from the Iowa District Court for Polk County, Jeffrey D.
offender appeals the denial of his application for
A. Hurd of Glazebrook & Hurd LLP, Des Moines, for
J. Miller, Attorney General, and Martha E. Trout, Assistant
Attorney General, for appellee State.
Considered by Vaitheswaran, P.J., and Potterfield and Tabor,
Richardson appeals the denial of his application for
postconviction relief (PCR). In rejecting his claims of
ineffective assistance of counsel, the district court
observed that Richardson received "a very beneficial
plea" as a result of his attorney's negotiations
with the prosecution. On appeal, Richardson insists his
attorney was ineffective in failing to secure
Richardson's own phone records to see if they would
corroborate an alibi defense. Richardson also contends he did
not believe his attorney was ready to proceed to trial and
left him no option other than accepting the plea offer.
Finding no merit in Richardson's contentions, we affirm
the thorough and well-reasoned ruling by the district court.
State originally charged Anthony Richardson with first-degree
robbery, first-degree burglary, and second-degree sexual
abuse in connection with an armed home invasion involving two
assailants. Had Richardson been convicted of those three
class "B" felonies, he faced the possibility of
seventy-five years in prison with a mandatory minimum term of
thirty-five years. Instead, in July 2014, he accepted a plea
offer amending the trial information to a single count of
first-degree theft. He also pleaded guilty to a separate
charge of third-offense possession of marijuana. Richardson
did not file a motion in arrest of judgment. In accordance
with the plea agreement, the court sentenced Richardson to an
indeterminate fifteen-year prison sentence with no mandatory
minimum. Richardson did not file a direct appeal.
September 2014, Richardson filed a PCR application, as a
self-represented litigant, listing five grounds for relief:
"(1) newly discovered evidence the victim is recanting
her statement saying she knows who the actual intruder is;
(2) ineffective assistance of counsel failure to investigate;
(3) misidentification; (4) subjective photo lineup; [and] (5)
illegal sentencing." His PCR attorney filed an amended
application in May 2015. The PCR court heard testimony from
Richardson in October 2016. The State countered with the
deposition of plea counsel Matthew Sheeley. In a twelve-page
ruling, the district court denied the PCR application.
Richardson filed a motion to enlarge, asking the district
court to address whether "counsel's failure to
procure telephone records was ineffective assistance."
The court issued an order specifically denying relief on the
failure-to-investigate claim, stating: "There is no
indication whether the proposed records exist, and if they
did, what they would show." The court denied a second
round of post-trial motions. And Richardson filed a notice of
appeal, Richardson alleges attorney Sheeley breached a duty
in failing to properly investigate his alibi defense
rendering his guilty plea involuntary. In particular,
Richardson claims counsel should have obtained his phone
records to show he was not at the scene of the crime.
Richardson further complains, in a single sentence of his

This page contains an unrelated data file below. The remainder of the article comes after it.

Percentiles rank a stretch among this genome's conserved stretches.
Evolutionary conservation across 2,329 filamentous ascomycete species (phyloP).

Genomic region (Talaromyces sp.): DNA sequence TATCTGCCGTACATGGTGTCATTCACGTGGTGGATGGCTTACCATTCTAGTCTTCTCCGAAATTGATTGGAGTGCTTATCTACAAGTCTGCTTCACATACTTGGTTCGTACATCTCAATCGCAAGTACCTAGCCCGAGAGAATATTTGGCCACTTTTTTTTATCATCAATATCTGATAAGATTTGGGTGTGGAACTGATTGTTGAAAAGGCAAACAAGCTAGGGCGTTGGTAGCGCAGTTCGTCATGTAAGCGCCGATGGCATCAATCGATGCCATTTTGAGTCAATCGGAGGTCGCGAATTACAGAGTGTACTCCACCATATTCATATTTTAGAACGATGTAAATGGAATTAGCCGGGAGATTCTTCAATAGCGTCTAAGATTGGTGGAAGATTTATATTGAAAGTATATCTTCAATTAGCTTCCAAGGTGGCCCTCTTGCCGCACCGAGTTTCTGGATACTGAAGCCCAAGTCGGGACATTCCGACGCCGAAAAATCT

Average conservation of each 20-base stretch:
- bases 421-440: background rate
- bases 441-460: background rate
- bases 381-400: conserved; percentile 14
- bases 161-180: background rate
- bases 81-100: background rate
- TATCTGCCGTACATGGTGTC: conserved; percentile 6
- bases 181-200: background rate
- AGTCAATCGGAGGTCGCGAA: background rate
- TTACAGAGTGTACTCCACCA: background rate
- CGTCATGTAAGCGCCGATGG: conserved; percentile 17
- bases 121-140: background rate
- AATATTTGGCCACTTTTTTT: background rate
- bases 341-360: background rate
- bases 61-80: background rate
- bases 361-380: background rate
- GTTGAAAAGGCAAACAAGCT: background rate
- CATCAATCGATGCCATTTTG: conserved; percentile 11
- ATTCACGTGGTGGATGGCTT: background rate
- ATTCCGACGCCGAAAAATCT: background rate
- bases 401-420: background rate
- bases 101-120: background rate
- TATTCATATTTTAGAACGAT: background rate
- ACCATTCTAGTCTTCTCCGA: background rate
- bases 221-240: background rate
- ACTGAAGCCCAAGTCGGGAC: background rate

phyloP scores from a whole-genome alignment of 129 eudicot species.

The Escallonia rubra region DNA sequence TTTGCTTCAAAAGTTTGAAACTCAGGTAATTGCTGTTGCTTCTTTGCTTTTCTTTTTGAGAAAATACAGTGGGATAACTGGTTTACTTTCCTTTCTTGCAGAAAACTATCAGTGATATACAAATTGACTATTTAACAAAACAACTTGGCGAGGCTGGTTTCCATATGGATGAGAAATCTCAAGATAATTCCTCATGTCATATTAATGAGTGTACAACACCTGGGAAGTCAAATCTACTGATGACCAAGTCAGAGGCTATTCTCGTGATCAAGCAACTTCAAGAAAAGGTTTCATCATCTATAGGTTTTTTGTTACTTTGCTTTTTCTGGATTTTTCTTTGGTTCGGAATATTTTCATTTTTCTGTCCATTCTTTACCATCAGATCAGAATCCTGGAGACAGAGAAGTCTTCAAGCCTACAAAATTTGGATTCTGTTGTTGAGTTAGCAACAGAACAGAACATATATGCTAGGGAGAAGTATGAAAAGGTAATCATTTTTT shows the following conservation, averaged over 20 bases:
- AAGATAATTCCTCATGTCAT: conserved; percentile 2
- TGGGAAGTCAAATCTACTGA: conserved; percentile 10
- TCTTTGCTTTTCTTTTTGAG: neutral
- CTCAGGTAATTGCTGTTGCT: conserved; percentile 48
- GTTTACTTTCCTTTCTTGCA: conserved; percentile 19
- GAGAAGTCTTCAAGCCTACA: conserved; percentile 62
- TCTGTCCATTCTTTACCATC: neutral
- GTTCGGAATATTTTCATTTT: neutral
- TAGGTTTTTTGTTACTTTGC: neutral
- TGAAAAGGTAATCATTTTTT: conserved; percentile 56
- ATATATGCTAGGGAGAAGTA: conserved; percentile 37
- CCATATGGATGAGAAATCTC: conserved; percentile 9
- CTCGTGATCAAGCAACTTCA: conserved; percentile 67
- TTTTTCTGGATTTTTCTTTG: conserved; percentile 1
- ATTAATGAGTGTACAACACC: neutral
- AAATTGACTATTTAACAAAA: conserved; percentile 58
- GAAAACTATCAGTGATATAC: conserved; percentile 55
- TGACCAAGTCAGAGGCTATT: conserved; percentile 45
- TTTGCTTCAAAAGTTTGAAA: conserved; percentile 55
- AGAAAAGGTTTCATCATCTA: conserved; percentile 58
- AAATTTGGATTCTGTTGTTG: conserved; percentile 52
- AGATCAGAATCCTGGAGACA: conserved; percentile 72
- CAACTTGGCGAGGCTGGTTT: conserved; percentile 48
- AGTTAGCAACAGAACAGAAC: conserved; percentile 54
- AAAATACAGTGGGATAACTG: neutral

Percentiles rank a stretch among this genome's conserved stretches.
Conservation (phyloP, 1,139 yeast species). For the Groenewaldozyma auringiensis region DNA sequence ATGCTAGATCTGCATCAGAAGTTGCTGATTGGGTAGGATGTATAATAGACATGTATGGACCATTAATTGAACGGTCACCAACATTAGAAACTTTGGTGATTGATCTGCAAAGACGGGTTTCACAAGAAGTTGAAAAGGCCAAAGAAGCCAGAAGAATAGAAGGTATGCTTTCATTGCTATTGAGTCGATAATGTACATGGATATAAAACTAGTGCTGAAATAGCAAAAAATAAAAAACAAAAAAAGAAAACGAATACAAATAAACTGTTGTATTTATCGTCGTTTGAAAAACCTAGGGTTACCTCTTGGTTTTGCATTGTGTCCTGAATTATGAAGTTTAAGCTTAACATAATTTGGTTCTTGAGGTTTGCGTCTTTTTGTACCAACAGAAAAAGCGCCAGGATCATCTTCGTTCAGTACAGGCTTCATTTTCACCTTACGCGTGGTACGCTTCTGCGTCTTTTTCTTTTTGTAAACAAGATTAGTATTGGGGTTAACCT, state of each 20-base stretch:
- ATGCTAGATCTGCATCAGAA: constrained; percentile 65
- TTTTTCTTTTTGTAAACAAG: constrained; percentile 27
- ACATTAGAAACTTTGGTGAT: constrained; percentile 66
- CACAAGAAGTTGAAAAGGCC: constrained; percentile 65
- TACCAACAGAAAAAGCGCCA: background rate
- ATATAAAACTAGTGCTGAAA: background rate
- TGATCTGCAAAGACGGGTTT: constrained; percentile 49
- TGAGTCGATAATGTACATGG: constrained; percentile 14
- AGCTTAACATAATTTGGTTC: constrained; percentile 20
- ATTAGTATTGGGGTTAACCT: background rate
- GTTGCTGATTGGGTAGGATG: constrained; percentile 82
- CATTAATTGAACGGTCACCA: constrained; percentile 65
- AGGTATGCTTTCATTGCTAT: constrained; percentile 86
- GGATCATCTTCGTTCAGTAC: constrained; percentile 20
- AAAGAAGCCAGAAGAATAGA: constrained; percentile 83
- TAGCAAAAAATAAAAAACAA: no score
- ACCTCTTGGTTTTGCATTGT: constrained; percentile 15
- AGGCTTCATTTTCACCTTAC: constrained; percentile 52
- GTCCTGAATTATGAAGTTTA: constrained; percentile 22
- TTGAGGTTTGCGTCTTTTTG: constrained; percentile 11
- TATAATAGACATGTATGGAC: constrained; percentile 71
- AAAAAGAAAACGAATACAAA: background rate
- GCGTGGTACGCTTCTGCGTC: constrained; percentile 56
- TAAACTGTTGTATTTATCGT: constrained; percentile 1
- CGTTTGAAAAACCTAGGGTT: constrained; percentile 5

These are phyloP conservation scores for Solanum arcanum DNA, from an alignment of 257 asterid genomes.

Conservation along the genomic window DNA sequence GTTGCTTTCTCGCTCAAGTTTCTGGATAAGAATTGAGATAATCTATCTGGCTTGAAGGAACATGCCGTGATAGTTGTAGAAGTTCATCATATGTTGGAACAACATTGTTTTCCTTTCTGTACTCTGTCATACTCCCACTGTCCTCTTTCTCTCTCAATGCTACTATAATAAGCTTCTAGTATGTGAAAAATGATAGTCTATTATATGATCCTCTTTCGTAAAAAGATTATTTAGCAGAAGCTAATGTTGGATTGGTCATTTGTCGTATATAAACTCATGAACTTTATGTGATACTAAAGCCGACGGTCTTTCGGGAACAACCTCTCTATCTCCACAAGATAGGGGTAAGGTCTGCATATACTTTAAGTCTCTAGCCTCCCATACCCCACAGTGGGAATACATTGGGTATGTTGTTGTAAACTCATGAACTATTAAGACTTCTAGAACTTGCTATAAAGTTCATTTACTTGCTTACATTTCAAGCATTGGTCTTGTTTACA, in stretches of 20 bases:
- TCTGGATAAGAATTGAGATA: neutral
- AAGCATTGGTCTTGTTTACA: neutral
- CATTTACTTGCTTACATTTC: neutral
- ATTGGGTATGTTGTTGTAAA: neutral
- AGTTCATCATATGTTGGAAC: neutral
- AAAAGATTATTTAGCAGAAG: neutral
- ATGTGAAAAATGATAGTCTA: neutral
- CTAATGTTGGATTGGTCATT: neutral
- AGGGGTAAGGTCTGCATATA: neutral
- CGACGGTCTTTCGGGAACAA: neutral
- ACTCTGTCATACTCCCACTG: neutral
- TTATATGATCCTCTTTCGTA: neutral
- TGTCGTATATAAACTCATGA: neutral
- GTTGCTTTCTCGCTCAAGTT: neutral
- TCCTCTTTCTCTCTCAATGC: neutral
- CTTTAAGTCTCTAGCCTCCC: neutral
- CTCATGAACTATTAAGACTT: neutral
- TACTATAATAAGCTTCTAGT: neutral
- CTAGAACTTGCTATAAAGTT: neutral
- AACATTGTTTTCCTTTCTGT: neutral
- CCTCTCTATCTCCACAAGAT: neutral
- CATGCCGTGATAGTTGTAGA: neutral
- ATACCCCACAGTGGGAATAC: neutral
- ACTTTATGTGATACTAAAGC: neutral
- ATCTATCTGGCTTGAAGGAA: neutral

appellant's brief, that counsel's "other
actions" left him "feeling he had no option"
but to enter an Alford plea. Those actions included
failing to interview the alleged victim and telling
Richardson that he was unprepared for trial.
[PCR] applicants who seek relief as a consequence of
ineffective assistance of counsel must establish counsel
breached a duty and prejudice resulted." Castro v.
State, 795 N.W.2d 789, 794 (Iowa 2011) (citing State
v. Carroll, 767 N.W.2d 638, 644 (Iowa 2009)). But a
claim of ineffective assistance will only survive a guilty
plea if counsel's pre-plea omission rendered the plea
involuntary or unintelligent. Id. at 793. "The
burden to prove the prejudice element ultimately requires a
[PCR] applicant who has entered a plea of guilty to establish
a reasonable probability of a different outcome (stand for
trial instead of pleading guilty) if the breach had not
occurred." Id. at 794.
did not credibly establish that had attorney Sheeley checked
for "potentially exculpatory phone records, "
Richardson would have stood for trial instead of accepting
the "very beneficial" plea deal. We agree with the
district court that Richardson fails to establish a breach of
a duty where it is not clear what seeking those records would
have achieved. They are Richardson's own records, so
presumably Richardson should be able to assert what they
would show, but he does not make such an assertion. We also
agree with the district court's assessment that
Sheeley's strategic decision not to depose the victim did
not impact Richardson's decision to enter an
Alford plea; Richardson "fully intended to
proceed to trial whether or not the victim was deposed. He
only decided to consider a plea after his former codefendant
entered into a plea agreement and the State added him to the
witness list." Finally, the district court aptly
dispensed with Richardson's strained interpretation of
Sheeley's statement that he was not prepared for trial,
explaining the experienced defense attorney "was being
facetious"-"simply making a point with defendant
that his decision not to waive speedy trial carried some
tradeoffs with the ability to fully prepare for trial."
reviewing the criminal and PCR records and Richardson's
claims, we affirm the decision of the district court by
memorandum opinion ...